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Home :: Archive :: 2007 :: August ::
Branagh's _As You Like It_
The Shakespeare Conference: SHK 18.0551  Wednesday, 22 August 2007

[1] 	From: 		Lynn Brenner <
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	Date: 		Tuesday, 21 Aug 2007 15:39:39 EDT
	Subj: 		Re: SHK 18.0546 Branagh's _As You Like It_

[2] 	From: 		Nancy Charlton <
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	Date: 		Tuesday, 21 Aug 2007 15:19:02 -0700
	Subj: 		Re: SHK 18.0546 Branagh's _As You Like It_


[1]-----------------------------------------------------------------
From: 		Lynn Brenner <
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Date: 		Tuesday, 21 Aug 2007 15:39:39 EDT
Subject: 18.0546 Branagh's _As You Like It_
Comment: 	Re: SHK 18.0546 Branagh's _As You Like It_

Alas, the Boston Herald is not alone. See the NYT review, pasted below.

(Rosalind excessively talkative??? Has Branagh misplaced a few of his 
marbles?)

Lynn Brenner

August 21, 2007
Television Review | 'As You Like It'
Enough Already, Rosalind, Let the Kooks Talk
By VIRGINIA HEFFERNAN

Rosalind, the droll heroine of "As You Like It," doesn't thrill Kenneth 
Branagh.Mr. Branagh maintains that Rosalind - the character who Harold 
Bloomhas argued is the first modern lover in all of literature - talks 
too much.

"She does go on a bit," Mr. Branagh said, blandly explaining his 
resizing of the part to a reporter for The Los Angeles Times.

Or maybe it's Bryce Dallas Howard, the daughter of the American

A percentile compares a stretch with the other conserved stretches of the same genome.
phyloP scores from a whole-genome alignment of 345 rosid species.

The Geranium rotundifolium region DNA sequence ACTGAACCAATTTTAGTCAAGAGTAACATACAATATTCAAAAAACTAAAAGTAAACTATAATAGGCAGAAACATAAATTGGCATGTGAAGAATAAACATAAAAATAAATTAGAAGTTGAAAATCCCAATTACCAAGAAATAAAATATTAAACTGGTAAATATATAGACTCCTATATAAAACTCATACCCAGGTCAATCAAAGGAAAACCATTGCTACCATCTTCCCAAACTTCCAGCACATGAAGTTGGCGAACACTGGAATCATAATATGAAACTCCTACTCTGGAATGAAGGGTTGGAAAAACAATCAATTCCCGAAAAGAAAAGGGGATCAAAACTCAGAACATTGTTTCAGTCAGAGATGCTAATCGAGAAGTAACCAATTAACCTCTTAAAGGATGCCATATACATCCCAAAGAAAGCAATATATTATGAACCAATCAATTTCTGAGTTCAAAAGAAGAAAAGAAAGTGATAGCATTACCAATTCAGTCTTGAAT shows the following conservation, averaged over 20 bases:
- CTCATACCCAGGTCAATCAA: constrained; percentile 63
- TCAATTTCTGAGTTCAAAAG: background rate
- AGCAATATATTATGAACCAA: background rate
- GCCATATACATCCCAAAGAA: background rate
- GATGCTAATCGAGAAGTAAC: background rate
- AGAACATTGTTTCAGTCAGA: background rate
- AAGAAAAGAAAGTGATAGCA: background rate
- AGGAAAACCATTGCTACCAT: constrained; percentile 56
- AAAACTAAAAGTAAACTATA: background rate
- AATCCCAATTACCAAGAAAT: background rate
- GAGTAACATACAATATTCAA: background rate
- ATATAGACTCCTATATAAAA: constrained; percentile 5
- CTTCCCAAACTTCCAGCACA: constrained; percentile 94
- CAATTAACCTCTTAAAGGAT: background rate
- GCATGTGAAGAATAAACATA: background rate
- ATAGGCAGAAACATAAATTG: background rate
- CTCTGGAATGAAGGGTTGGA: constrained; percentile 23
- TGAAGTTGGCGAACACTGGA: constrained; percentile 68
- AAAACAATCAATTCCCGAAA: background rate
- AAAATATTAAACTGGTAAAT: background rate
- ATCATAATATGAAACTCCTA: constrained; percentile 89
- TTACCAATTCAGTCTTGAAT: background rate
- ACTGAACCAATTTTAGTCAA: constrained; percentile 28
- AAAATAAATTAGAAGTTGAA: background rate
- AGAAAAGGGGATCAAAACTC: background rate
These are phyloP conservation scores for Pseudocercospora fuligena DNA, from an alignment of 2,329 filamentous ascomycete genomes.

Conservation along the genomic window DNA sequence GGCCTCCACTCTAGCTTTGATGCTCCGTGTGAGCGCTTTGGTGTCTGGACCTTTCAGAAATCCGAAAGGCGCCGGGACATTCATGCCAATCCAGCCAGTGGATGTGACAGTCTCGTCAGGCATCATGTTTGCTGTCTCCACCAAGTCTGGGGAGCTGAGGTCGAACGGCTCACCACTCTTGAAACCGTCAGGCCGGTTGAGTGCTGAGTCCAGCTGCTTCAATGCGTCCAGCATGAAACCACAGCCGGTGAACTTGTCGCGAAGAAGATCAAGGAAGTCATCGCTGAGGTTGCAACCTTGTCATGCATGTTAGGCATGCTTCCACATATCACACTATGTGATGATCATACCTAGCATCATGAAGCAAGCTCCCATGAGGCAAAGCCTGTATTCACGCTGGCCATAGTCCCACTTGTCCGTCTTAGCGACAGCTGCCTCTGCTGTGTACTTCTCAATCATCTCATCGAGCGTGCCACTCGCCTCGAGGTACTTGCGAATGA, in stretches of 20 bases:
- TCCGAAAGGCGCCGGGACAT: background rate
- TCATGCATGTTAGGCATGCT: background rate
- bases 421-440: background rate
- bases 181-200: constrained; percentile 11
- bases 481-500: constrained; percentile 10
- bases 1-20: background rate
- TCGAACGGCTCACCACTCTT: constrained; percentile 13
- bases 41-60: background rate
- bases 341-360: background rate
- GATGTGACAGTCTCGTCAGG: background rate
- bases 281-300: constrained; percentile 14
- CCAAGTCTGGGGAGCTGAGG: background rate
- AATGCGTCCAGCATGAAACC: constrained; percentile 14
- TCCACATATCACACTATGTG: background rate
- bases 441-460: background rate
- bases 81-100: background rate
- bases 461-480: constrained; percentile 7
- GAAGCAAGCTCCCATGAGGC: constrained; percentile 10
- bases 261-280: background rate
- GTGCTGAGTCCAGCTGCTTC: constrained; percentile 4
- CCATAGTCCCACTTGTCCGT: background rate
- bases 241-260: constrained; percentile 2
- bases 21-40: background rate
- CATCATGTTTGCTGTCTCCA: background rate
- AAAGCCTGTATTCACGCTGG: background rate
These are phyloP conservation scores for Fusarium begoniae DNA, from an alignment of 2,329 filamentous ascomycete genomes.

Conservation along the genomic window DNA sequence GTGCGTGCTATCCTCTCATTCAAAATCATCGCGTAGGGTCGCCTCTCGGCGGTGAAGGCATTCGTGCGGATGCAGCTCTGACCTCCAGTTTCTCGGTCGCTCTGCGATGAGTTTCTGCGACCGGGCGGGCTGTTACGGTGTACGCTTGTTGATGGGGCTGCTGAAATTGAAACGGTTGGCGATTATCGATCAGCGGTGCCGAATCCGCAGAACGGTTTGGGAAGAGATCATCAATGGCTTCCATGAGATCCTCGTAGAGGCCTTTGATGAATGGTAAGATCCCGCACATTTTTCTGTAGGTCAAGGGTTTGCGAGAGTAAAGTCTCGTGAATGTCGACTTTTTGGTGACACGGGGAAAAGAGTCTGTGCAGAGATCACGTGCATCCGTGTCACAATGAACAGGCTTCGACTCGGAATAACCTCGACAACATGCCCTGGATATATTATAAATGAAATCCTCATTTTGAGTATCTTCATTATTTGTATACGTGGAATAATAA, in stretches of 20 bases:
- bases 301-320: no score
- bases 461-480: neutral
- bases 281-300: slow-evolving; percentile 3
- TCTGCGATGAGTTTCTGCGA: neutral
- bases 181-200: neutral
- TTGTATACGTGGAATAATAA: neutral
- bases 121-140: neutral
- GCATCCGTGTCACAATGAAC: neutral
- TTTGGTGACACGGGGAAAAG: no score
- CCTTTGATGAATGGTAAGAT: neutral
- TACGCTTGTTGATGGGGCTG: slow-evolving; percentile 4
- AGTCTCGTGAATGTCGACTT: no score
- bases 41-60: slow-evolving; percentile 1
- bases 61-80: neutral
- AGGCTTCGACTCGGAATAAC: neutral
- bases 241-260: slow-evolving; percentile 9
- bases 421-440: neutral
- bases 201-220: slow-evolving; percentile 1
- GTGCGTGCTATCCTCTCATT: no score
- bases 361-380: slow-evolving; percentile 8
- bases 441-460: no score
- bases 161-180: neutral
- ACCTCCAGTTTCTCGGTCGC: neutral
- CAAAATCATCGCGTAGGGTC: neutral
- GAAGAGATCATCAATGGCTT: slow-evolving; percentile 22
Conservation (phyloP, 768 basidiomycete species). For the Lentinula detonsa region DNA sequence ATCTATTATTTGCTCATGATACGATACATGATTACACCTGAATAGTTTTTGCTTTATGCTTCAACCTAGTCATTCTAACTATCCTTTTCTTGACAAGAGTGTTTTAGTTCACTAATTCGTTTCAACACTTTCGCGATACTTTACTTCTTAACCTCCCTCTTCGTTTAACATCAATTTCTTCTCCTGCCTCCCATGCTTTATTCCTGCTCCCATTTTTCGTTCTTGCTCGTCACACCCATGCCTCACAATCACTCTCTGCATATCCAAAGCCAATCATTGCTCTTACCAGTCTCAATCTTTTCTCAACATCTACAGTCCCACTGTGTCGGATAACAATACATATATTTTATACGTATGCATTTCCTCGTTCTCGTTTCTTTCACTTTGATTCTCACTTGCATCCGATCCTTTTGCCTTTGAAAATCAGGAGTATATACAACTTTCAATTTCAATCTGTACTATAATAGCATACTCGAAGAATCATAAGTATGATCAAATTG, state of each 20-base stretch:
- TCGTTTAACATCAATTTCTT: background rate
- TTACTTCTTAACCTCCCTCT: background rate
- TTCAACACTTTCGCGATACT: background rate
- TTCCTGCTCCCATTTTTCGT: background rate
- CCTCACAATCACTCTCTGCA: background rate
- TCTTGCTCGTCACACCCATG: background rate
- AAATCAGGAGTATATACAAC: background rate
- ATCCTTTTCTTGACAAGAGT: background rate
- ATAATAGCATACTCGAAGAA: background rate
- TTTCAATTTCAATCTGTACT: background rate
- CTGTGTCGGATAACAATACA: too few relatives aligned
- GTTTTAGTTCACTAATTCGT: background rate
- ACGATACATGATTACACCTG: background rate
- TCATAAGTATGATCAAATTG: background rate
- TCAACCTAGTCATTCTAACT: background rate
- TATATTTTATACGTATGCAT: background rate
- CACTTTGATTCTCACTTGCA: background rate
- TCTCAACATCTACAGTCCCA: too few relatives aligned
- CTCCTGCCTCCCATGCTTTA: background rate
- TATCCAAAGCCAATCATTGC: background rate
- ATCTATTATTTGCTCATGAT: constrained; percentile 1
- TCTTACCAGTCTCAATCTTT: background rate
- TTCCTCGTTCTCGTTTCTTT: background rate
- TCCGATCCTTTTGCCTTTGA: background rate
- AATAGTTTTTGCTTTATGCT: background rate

mega-director Ron Howard, whom Mr. Branagh wants to muzzle. Ms. Howard 
plays Rosalind in Mr. Branagh's "As You Like It," which comes to HBO 
tonight. She's what passes for an American starlet in a cast pervaded by 
thespians, including Janet McTeer and Kevin Kline, and Mr. Branagh's 
hoary favorites Brian Blessed and Richard Briers.

As the poised and decorous child of Hollywood, the new Gwyneth Paltrow, 
Ms.  Howard has been chosen to redeem all those emaciated 
club-kidstarlets with her capacity to learn lines and accents. Having 
played Rosalind at the Public Theater in New York, she should really be 
gunning it here, staring down actors like the dashing Nigerian David 
Oyelowo and the irresistible British comic actress Romola Garai.

Who knows how she might have fared? Here she plays an abbreviation. Mr. 
Branagh has teased out every manly rivalry and preserved every 
hey-nonny-nonny of the kooks in the Forest of Arden, but slashed 
passages of the repartee that defines Rosalind. Celia (Ms. Garai), a 
bright blonde who made the BBC mini-series " Daniel Deronda" a triumph, 
doesn't merely steal the first scenes they share. They've been handed to 
her, as to a favored daughter.

What's more, it initially seems that Mr. Branagh, who doesn't appear in 
this straight-to-cable film, won't even give us a good look at Ms. 
Howard. She snuffles and snivels in her opening scenes, muffling her 
speech. And in her first exchange with Orlando (Mr. Oyelowo), she speaks 
from behind a fan, as if Mr.  Branagh wanted to leave open the 
possibility of later dubbing.

Mr. Branagh has set his "As You Like It" in 19th-century Japan, among 
British and other profiteers who have shown up to take advantage of its 
open ports (or so a prefatory card explains). The use of tatami mats and 
rice-paper screens allows for surprising, minimalist shapes, as in the 
scene when Celia and Rosalind lie together discussing their woes. The 
modernist decor sets off their Victorian costumes, and it's a lovely